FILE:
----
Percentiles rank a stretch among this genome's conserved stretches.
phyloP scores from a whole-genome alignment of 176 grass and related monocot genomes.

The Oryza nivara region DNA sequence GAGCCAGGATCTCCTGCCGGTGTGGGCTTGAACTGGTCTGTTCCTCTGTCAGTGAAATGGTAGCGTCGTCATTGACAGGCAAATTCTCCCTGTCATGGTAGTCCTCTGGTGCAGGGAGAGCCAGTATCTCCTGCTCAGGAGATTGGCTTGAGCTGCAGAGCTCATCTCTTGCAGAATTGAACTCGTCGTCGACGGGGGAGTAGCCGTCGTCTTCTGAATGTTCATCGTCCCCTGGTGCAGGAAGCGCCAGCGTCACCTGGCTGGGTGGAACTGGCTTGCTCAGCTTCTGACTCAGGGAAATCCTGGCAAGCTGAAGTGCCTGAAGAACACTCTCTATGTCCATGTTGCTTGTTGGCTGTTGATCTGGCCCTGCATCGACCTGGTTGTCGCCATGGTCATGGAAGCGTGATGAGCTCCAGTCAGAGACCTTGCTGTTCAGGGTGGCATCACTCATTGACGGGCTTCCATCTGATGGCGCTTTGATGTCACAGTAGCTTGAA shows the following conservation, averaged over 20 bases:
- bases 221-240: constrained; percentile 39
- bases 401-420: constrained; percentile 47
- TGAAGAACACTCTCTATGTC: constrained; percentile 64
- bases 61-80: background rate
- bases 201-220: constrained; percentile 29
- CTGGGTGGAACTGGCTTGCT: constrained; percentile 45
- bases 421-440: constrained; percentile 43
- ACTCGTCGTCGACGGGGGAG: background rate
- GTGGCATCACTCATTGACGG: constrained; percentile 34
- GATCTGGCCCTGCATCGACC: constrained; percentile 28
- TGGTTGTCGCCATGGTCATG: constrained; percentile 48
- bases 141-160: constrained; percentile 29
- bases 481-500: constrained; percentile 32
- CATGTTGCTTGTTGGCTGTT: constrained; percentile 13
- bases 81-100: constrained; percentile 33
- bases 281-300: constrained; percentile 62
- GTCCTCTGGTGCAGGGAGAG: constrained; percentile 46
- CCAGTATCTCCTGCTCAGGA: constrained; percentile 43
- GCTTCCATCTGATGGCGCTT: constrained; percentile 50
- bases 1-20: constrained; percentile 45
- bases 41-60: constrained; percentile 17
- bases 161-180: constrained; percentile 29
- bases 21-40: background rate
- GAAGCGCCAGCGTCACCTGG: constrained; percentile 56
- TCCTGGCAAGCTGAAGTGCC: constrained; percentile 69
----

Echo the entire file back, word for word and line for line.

Percentiles rank a stretch among this genome's conserved stretches.
phyloP scores from a whole-genome alignment of 176 grass and related monocot genomes.

The Oryza nivara region DNA sequence GAGCCAGGATCTCCTGCCGGTGTGGGCTTGAACTGGTCTGTTCCTCTGTCAGTGAAATGGTAGCGTCGTCATTGACAGGCAAATTCTCCCTGTCATGGTAGTCCTCTGGTGCAGGGAGAGCCAGTATCTCCTGCTCAGGAGATTGGCTTGAGCTGCAGAGCTCATCTCTTGCAGAATTGAACTCGTCGTCGACGGGGGAGTAGCCGTCGTCTTCTGAATGTTCATCGTCCCCTGGTGCAGGAAGCGCCAGCGTCACCTGGCTGGGTGGAACTGGCTTGCTCAGCTTCTGACTCAGGGAAATCCTGGCAAGCTGAAGTGCCTGAAGAACACTCTCTATGTCCATGTTGCTTGTTGGCTGTTGATCTGGCCCTGCATCGACCTGGTTGTCGCCATGGTCATGGAAGCGTGATGAGCTCCAGTCAGAGACCTTGCTGTTCAGGGTGGCATCACTCATTGACGGGCTTCCATCTGATGGCGCTTTGATGTCACAGTAGCTTGAA shows the following conservation, averaged over 20 bases:
- bases 221-240: constrained; percentile 39
- bases 401-420: constrained; percentile 47
- TGAAGAACACTCTCTATGTC: constrained; percentile 64
- bases 61-80: background rate
- bases 201-220: constrained; percentile 29
- CTGGGTGGAACTGGCTTGCT: constrained; percentile 45
- bases 421-440: constrained; percentile 43
- ACTCGTCGTCGACGGGGGAG: background rate
- GTGGCATCACTCATTGACGG: constrained; percentile 34
- GATCTGGCCCTGCATCGACC: constrained; percentile 28
- TGGTTGTCGCCATGGTCATG: constrained; percentile 48
- bases 141-160: constrained; percentile 29
- bases 481-500: constrained; percentile 32
- CATGTTGCTTGTTGGCTGTT: constrained; percentile 13
- bases 81-100: constrained; percentile 33
- bases 281-300: constrained; percentile 62
- GTCCTCTGGTGCAGGGAGAG: constrained; percentile 46
- CCAGTATCTCCTGCTCAGGA: constrained; percentile 43
- GCTTCCATCTGATGGCGCTT: constrained; percentile 50
- bases 1-20: constrained; percentile 45
- bases 41-60: constrained; percentile 17
- bases 161-180: constrained; percentile 29
- bases 21-40: background rate
- GAAGCGCCAGCGTCACCTGG: constrained; percentile 56
- TCCTGGCAAGCTGAAGTGCC: constrained; percentile 69